If you're expecting (congrats!), you don't have to ditch your favorite cardio class or running route. But before you start working out for two, there are a few things to get straight — like what's totally off-limits and how hard you should actually push your body while preggo.
Here, six facts every hot mama needs to know about exercising during pregnancy—straight from an ob-gyn and trainer who’ve been there (and Women's Health).
1. You're not going to set any PRs. Now is not the time to try to get fitter, lose weight, or complete your first triathlon, says Julie M. Levitt, M.D., a 15-time marathoner, mom of two, and board-certified ob-gyn with the Women's Group of Northwestern in Chicago. Instead, your main goal for the next nine months is to maintain your current fitness level. As a general rule, during pregnancy you’re good to perform any workouts that were part of your pre-pregnancy routine, but you should always talk to your doctor and a trainer familiar with your health before starting any new workouts or upping the intensity, she says.
2. Exercise will get tougher. "During pregnancy, I was mostly surprised by how much harder exercisebecame," says Lynn Goff, C.S.C.S., mom of two and sports medicine coordinator at Professional Physical Therapy in New York, New Jersey, and Connecticut. While hitting the road or your typical sweat sesh, you might notice that your muscles fatigue sooner or you get winded faster. That's because your center of gravity is ever-changing. It’s like wearing a tool belt and adding large rocks into that tool belt every week while trying to keep up the same level of activity," she says. And apart from the extra weight, your growing belly squishes your organs. So taking deep breaths becomes harder and frequent pee breaks become a must, says Levitt. Don’t worry about tracking your workouts or run paces. After all, if you stick with exercise through your pregnancy, you’re already a badass.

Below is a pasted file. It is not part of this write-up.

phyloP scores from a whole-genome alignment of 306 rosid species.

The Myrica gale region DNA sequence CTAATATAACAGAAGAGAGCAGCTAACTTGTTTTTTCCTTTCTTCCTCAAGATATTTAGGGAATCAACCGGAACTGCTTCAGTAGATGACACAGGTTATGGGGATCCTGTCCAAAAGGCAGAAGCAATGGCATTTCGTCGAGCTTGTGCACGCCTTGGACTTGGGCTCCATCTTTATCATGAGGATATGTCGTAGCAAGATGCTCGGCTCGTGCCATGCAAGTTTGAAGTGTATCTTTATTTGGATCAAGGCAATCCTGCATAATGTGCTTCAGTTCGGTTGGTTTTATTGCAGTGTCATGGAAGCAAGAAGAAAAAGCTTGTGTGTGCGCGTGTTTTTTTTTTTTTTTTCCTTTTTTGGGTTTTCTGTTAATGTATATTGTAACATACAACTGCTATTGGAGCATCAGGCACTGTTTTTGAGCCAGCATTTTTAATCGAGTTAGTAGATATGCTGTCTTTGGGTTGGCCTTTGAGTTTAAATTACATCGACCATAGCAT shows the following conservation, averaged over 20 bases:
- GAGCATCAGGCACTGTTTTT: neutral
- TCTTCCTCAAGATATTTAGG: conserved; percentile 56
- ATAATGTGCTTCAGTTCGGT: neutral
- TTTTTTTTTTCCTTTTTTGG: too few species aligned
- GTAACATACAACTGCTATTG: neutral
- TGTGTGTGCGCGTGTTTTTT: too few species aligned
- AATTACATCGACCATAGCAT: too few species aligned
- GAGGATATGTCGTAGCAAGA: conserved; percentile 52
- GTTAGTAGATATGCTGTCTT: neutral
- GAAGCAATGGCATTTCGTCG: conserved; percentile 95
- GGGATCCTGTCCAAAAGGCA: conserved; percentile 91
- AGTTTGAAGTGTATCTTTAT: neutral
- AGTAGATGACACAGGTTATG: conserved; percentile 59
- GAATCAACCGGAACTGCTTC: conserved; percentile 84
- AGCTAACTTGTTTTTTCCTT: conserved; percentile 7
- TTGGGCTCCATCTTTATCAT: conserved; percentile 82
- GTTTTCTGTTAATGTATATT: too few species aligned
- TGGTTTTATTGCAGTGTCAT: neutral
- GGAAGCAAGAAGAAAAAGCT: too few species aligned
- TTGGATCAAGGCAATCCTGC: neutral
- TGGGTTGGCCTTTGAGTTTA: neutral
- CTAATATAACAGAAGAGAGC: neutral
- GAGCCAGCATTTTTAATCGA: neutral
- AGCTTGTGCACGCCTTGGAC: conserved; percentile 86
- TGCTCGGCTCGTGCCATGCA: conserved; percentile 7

3. Modifications are your friend. "Even hardcore fanatics will scale back — especially in the third trimester," says Levitt. And that’s OK. Feel free to reign in your exercise’s intensity and duration, or give yourself longer rest breaks more frequently. Whatever you need, treat yourself. "Planks are one of my favorite core stability exercises, but as I got further along in my pregnancy and put weight on, I modified it when I felt I was straining," says Goff.
So how do you know when to slow your roll? Besides the obvious "listen to your body" advice, we recommend giving the "talk test" a go. "Can you carry on a conversation while exercising? If you can’t talk, then you should pull back on your intensity," says Goff. Also, if you experience an increase in muscle or joint pain, feel excessively fatigued, or have trouble sleeping, it never hurts to talk to your doc to make sure your current workout is helping, not hurting, your health, she says.
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